The Lonesome Town Painters got its name from a play on "painting the town red."
People who paint the town red are not lonesome town painters; they're the partiers.
You might see where this is going.
"One of the first songs we learned was 'Paint the Town' by The Stanley Brothers, about the recurring theme in traditional music of partying your ass off — a nice way to say you're going to get drunk, get laid, and all that stuff," says vocalist and guitarist Angelo Eidse.
"So we came up with this idea of town painters who are unsuccessful and end up lonesome. Our banjo player wrote a song that explains it."
The Vancouver band is headlining the 15th annual Brackendale Bluegrass Festival at the Brackendale Art Gallery (BAG) on Saturday, May 6, at 8 p.m. The event is an evening concert, preceded earlier in the day by an open music jam from 3 to 5 p.m.
Also performing at the festival is The Honkytonk Dilettantes.
This is The Lonesome Town Painters' first time at BAG. Together since 2014, they are known as traditional bluegrass performers.
The four band members — Eidse, plus banjo player Patrick Bartel, mandolin player Jeremy Freeman and bassist Fred Beach — met at a jam session in Vancouver.
Eidse says there is growing interest in the bluegrass genre.
"I feel like we're on the crest of a wave. Most of the audience has always been 25 years older than me; we try to connect with younger audiences," he says.
"We're beginning to see that, particularly at pubs and clubs and micro-breweries. The latter are small and they want to host live music, and generally acoustic music."
At the BAG, the band will perform classics and original music taken from its first album The Lonesome Town Painters.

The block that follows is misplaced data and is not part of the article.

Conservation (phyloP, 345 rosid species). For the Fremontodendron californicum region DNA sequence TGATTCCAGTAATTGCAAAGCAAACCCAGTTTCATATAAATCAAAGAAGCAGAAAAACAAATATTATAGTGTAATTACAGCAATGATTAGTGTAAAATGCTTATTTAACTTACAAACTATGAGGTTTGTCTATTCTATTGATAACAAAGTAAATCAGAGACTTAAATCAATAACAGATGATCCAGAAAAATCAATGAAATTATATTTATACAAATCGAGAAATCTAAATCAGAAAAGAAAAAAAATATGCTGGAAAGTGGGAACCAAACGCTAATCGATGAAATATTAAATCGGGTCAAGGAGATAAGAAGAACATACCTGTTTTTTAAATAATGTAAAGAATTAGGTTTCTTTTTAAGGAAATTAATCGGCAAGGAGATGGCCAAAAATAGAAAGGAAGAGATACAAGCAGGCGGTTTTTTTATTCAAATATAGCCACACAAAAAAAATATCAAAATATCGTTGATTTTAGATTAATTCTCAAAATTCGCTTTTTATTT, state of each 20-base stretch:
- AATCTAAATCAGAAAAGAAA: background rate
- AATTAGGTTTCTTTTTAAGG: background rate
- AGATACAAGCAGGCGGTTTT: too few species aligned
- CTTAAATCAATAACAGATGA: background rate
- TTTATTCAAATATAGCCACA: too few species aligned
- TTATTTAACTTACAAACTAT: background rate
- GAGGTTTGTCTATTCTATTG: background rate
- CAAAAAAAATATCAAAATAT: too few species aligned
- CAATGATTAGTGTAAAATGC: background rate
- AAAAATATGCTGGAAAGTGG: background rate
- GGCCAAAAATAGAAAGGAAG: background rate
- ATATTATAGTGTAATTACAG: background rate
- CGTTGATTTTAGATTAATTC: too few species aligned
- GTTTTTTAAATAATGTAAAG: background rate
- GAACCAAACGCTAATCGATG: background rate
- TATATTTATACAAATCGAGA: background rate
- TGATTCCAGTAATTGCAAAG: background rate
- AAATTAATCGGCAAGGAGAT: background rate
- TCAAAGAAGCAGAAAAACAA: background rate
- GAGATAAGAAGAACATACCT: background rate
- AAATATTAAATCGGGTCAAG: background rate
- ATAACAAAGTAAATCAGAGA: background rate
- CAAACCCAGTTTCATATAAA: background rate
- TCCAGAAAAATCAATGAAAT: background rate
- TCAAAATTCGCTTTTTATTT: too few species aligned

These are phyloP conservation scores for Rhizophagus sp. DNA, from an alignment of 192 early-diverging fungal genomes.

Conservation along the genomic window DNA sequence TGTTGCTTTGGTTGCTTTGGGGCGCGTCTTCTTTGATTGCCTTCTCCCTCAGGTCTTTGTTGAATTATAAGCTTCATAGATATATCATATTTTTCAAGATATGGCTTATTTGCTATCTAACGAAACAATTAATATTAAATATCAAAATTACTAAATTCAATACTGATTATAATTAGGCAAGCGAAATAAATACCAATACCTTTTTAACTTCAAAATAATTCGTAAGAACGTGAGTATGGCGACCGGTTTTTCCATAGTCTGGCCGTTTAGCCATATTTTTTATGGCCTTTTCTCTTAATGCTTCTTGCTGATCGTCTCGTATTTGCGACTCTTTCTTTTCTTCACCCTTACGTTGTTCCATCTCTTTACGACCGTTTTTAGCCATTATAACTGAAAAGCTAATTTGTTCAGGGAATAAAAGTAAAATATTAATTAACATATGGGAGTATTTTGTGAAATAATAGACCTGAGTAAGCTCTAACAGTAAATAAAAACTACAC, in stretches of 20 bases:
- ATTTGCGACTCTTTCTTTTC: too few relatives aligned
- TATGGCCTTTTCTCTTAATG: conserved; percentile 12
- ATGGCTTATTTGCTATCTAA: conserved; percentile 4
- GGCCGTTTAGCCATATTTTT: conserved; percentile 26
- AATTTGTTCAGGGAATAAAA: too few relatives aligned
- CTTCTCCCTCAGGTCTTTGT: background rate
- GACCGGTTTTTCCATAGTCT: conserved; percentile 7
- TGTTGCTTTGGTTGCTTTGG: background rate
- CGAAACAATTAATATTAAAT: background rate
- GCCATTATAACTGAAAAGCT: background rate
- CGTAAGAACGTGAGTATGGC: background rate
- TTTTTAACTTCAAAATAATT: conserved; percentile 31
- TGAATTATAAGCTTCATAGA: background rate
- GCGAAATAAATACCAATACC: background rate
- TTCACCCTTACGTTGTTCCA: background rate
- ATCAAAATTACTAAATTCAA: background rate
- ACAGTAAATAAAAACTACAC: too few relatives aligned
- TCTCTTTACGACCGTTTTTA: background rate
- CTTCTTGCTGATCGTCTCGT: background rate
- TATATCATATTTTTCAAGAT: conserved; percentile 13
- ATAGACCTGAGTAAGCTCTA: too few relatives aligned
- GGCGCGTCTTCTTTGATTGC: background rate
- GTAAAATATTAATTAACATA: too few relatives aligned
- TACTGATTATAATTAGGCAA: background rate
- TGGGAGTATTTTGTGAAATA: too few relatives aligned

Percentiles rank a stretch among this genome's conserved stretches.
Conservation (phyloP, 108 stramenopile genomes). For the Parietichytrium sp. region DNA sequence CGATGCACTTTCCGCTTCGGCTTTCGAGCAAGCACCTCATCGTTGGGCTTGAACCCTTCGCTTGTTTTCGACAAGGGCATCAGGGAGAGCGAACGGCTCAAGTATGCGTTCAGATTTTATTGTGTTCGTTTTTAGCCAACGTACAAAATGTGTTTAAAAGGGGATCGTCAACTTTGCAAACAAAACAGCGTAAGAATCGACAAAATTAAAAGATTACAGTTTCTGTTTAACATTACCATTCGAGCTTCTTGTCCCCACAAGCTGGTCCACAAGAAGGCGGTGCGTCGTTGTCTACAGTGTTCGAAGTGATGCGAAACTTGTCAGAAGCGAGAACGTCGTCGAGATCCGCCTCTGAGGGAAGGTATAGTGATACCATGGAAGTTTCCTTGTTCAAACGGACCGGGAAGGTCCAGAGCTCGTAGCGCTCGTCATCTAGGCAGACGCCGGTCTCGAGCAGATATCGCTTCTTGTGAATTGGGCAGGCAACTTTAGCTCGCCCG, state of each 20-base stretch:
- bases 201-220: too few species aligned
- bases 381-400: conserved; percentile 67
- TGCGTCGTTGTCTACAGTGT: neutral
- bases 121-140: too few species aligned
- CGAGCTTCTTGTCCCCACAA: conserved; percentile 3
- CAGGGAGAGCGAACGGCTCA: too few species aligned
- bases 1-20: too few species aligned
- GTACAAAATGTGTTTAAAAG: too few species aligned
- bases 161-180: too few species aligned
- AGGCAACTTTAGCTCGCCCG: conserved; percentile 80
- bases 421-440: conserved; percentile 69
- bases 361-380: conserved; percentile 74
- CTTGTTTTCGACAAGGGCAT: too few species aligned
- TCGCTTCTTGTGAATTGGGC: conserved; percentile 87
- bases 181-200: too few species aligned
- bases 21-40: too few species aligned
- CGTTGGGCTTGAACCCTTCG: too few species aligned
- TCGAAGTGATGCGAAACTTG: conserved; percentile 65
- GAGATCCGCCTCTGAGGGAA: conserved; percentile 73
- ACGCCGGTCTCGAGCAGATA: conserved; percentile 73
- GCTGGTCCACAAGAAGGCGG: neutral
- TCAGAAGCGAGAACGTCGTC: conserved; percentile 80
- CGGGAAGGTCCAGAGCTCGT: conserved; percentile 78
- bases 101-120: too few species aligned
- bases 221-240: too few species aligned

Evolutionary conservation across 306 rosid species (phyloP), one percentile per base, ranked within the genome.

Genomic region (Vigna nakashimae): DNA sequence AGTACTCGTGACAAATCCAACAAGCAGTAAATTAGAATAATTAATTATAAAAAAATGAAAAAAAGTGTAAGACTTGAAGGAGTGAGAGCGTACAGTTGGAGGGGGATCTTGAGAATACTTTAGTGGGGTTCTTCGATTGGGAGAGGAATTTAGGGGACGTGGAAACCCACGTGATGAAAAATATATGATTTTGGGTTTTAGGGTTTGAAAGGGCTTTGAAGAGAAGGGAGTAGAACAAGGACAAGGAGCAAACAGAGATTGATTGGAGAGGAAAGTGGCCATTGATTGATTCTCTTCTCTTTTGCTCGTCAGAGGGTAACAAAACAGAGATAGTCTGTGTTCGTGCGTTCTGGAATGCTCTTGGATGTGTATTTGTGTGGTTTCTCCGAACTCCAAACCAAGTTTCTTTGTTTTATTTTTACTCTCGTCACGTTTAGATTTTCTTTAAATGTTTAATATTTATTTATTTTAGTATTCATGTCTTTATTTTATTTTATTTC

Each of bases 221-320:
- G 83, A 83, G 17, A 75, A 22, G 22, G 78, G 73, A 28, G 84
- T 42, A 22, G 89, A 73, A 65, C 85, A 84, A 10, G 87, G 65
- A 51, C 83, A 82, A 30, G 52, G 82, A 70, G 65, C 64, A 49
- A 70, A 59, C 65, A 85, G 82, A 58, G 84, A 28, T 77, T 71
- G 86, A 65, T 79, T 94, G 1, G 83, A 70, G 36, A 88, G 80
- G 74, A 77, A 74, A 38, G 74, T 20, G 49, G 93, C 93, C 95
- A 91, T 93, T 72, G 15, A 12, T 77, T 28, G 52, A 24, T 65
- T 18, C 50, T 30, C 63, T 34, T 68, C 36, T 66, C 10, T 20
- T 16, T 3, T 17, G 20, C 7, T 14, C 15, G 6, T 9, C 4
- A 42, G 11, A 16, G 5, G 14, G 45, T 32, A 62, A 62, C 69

Squamish musician Cam Salay organized the festival with BAG owner Thor Froslev. Salay says the festival is a success because it tries to be inclusive.
"It tries to include everyone — performers, audience and beginning musicians. The open jam we have in the afternoon before the show is a great icebreaker and a chance for the audience to meet the performers and get tips on how to play acoustic music in a band," Salay explains.
All skill levels are welcome at the jam and the audience can then stay and watch the sound check to see how the production is done.
"Add a dance floor and some great roots music and it's a recipe for a great time," he adds.
"(This year's) lineup is exciting because the two bands are friends and have been trying to set up a double bill for over a year now. When I calleed the Lonesome Town Painters and suggested they share the stage with the Honky Tonk Dilettantes, they were all over the idea."
Tickets for the bluegrass festival are $20 at the BAG and XOCO in Squamish.
Admission to the jam is $5. For information on taking part, call 604-935-9434.